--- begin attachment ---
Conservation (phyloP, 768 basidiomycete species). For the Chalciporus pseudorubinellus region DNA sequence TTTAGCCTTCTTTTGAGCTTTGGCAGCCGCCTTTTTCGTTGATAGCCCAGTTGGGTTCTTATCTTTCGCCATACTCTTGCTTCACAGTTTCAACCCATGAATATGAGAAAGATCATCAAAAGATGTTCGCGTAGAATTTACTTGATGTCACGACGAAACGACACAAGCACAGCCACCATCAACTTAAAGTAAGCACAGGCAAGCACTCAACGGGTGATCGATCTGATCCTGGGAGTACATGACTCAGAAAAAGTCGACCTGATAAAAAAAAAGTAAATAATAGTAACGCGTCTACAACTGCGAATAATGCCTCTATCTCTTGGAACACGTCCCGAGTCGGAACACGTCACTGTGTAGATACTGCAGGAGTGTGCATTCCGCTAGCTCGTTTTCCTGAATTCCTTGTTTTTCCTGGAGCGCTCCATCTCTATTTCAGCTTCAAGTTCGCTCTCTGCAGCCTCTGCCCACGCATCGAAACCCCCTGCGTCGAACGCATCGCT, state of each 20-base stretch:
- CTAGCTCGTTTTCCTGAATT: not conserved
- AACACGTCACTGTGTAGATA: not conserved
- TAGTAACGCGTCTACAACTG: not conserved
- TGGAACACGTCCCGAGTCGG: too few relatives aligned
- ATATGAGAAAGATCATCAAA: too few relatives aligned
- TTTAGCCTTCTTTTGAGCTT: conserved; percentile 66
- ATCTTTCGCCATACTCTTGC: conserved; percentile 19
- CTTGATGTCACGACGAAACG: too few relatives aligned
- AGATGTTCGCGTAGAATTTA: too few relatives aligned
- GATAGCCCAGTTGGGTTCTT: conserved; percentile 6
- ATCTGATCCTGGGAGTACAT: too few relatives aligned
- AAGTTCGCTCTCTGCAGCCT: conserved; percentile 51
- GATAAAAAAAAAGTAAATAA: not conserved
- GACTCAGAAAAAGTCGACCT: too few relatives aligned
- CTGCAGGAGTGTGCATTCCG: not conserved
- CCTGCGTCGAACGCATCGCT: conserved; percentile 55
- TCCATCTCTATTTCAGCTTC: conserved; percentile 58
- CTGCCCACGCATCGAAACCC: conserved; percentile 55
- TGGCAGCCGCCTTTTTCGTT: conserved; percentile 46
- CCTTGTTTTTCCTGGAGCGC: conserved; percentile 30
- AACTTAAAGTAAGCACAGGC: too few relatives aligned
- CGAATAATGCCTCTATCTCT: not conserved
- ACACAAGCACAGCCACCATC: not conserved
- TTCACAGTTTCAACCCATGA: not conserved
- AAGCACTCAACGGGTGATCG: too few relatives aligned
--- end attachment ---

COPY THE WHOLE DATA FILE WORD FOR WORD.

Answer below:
Conservation (phyloP, 768 basidiomycete species). For the Chalciporus pseudorubinellus region DNA sequence TTTAGCCTTCTTTTGAGCTTTGGCAGCCGCCTTTTTCGTTGATAGCCCAGTTGGGTTCTTATCTTTCGCCATACTCTTGCTTCACAGTTTCAACCCATGAATATGAGAAAGATCATCAAAAGATGTTCGCGTAGAATTTACTTGATGTCACGACGAAACGACACAAGCACAGCCACCATCAACTTAAAGTAAGCACAGGCAAGCACTCAACGGGTGATCGATCTGATCCTGGGAGTACATGACTCAGAAAAAGTCGACCTGATAAAAAAAAAGTAAATAATAGTAACGCGTCTACAACTGCGAATAATGCCTCTATCTCTTGGAACACGTCCCGAGTCGGAACACGTCACTGTGTAGATACTGCAGGAGTGTGCATTCCGCTAGCTCGTTTTCCTGAATTCCTTGTTTTTCCTGGAGCGCTCCATCTCTATTTCAGCTTCAAGTTCGCTCTCTGCAGCCTCTGCCCACGCATCGAAACCCCCTGCGTCGAACGCATCGCT, state of each 20-base stretch:
- CTAGCTCGTTTTCCTGAATT: not conserved
- AACACGTCACTGTGTAGATA: not conserved
- TAGTAACGCGTCTACAACTG: not conserved
- TGGAACACGTCCCGAGTCGG: too few relatives aligned
- ATATGAGAAAGATCATCAAA: too few relatives aligned
- TTTAGCCTTCTTTTGAGCTT: conserved; percentile 66
- ATCTTTCGCCATACTCTTGC: conserved; percentile 19
- CTTGATGTCACGACGAAACG: too few relatives aligned
- AGATGTTCGCGTAGAATTTA: too few relatives aligned
- GATAGCCCAGTTGGGTTCTT: conserved; percentile 6
- ATCTGATCCTGGGAGTACAT: too few relatives aligned
- AAGTTCGCTCTCTGCAGCCT: conserved; percentile 51
- GATAAAAAAAAAGTAAATAA: not conserved
- GACTCAGAAAAAGTCGACCT: too few relatives aligned
- CTGCAGGAGTGTGCATTCCG: not conserved
- CCTGCGTCGAACGCATCGCT: conserved; percentile 55
- TCCATCTCTATTTCAGCTTC: conserved; percentile 58
- CTGCCCACGCATCGAAACCC: conserved; percentile 55
- TGGCAGCCGCCTTTTTCGTT: conserved; percentile 46
- CCTTGTTTTTCCTGGAGCGC: conserved; percentile 30
- AACTTAAAGTAAGCACAGGC: too few relatives aligned
- CGAATAATGCCTCTATCTCT: not conserved
- ACACAAGCACAGCCACCATC: not conserved
- TTCACAGTTTCAACCCATGA: not conserved
- AAGCACTCAACGGGTGATCG: too few relatives aligned